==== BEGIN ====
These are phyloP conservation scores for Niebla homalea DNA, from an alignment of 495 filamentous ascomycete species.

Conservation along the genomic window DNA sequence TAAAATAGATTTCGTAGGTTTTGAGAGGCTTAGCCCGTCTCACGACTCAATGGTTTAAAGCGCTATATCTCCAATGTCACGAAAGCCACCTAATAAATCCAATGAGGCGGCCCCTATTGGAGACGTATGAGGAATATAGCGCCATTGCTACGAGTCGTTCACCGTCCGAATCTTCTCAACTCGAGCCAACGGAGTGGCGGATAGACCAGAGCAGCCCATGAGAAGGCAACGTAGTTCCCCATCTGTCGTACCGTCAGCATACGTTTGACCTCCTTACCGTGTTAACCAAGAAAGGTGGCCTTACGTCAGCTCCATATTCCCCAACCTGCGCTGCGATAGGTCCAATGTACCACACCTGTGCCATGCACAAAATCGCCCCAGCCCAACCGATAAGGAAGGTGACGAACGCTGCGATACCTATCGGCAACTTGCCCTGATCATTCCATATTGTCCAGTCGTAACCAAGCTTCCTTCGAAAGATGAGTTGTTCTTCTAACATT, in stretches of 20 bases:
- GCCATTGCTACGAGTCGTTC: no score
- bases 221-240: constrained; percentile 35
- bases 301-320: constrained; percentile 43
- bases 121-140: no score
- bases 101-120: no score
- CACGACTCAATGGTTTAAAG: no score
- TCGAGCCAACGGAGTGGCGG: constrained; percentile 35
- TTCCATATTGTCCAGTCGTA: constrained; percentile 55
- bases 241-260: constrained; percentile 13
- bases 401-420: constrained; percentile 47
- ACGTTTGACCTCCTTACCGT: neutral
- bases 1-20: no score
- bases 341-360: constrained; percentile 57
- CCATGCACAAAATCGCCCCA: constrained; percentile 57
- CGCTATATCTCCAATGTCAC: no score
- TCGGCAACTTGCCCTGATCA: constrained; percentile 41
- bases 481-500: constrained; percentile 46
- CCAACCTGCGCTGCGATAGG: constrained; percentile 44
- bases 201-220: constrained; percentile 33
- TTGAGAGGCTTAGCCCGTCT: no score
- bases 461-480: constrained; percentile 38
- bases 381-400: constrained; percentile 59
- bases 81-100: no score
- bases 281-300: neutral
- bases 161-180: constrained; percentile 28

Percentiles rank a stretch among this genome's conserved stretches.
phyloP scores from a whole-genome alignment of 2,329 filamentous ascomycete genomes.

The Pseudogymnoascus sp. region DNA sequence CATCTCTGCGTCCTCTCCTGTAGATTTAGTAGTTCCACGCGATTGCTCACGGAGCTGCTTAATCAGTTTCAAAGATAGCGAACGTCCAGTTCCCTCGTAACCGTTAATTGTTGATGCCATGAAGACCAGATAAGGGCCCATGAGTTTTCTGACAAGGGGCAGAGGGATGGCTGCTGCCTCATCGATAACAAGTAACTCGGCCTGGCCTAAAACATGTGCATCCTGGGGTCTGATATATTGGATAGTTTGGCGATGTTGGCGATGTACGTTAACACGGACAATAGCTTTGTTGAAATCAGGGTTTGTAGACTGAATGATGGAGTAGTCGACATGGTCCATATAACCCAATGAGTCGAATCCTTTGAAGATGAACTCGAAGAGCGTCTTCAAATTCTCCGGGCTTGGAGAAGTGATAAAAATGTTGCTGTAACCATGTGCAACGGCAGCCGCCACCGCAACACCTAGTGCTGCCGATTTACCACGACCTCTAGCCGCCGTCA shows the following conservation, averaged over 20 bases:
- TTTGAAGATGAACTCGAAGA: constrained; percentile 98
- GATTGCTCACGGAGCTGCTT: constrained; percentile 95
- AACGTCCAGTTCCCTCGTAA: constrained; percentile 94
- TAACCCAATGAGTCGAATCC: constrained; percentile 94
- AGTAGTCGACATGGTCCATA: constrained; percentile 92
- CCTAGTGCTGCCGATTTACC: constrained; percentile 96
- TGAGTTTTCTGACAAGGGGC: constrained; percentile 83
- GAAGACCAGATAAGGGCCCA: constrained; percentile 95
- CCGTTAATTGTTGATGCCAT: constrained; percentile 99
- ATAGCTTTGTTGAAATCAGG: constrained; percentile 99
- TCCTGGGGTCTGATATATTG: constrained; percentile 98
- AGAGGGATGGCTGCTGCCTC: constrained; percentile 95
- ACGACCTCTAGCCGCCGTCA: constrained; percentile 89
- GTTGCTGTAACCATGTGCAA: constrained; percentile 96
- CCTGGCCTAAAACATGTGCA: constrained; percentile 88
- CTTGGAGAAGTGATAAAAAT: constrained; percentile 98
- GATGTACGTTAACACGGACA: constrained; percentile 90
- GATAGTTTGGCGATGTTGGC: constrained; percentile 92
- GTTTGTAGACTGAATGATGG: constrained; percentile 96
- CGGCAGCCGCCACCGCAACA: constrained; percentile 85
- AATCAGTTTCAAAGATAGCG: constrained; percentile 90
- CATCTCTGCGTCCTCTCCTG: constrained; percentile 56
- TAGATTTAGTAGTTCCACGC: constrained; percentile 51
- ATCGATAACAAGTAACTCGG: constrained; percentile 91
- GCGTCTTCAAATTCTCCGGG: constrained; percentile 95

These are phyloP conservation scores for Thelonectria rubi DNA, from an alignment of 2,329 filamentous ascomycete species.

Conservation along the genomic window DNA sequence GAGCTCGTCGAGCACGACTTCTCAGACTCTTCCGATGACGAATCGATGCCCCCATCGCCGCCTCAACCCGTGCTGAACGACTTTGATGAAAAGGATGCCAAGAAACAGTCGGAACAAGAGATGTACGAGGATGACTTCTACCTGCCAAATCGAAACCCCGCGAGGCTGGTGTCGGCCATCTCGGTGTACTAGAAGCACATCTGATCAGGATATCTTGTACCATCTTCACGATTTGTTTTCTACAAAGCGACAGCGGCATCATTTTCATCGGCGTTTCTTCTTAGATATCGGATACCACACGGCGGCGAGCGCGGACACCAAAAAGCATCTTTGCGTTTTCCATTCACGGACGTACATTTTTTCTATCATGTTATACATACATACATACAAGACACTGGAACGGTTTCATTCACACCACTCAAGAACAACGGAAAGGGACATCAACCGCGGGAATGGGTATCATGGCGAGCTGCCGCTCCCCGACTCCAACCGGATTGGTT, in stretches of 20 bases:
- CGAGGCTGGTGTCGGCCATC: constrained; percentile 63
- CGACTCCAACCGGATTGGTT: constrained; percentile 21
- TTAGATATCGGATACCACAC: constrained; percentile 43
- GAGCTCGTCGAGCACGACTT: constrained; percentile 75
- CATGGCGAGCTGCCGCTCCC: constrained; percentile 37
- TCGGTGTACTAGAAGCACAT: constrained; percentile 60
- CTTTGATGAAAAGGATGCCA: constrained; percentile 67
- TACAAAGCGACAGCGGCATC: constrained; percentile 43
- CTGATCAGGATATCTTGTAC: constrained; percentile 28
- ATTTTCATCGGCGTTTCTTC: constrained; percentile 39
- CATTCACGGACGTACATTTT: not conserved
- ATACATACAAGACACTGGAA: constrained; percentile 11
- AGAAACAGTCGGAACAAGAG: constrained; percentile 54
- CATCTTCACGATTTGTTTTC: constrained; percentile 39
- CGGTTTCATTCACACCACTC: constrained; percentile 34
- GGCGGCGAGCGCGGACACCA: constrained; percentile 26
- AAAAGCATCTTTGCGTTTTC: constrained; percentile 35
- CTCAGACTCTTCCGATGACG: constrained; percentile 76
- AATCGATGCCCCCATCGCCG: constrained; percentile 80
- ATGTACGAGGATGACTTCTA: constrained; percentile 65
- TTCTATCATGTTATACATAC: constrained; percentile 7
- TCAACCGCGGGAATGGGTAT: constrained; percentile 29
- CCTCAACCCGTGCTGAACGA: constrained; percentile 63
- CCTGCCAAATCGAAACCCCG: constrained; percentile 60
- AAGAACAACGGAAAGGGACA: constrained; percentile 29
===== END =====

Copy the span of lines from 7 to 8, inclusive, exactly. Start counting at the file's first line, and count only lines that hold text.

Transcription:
- bases 101-120: no score
- CACGACTCAATGGTTTAAAG: no score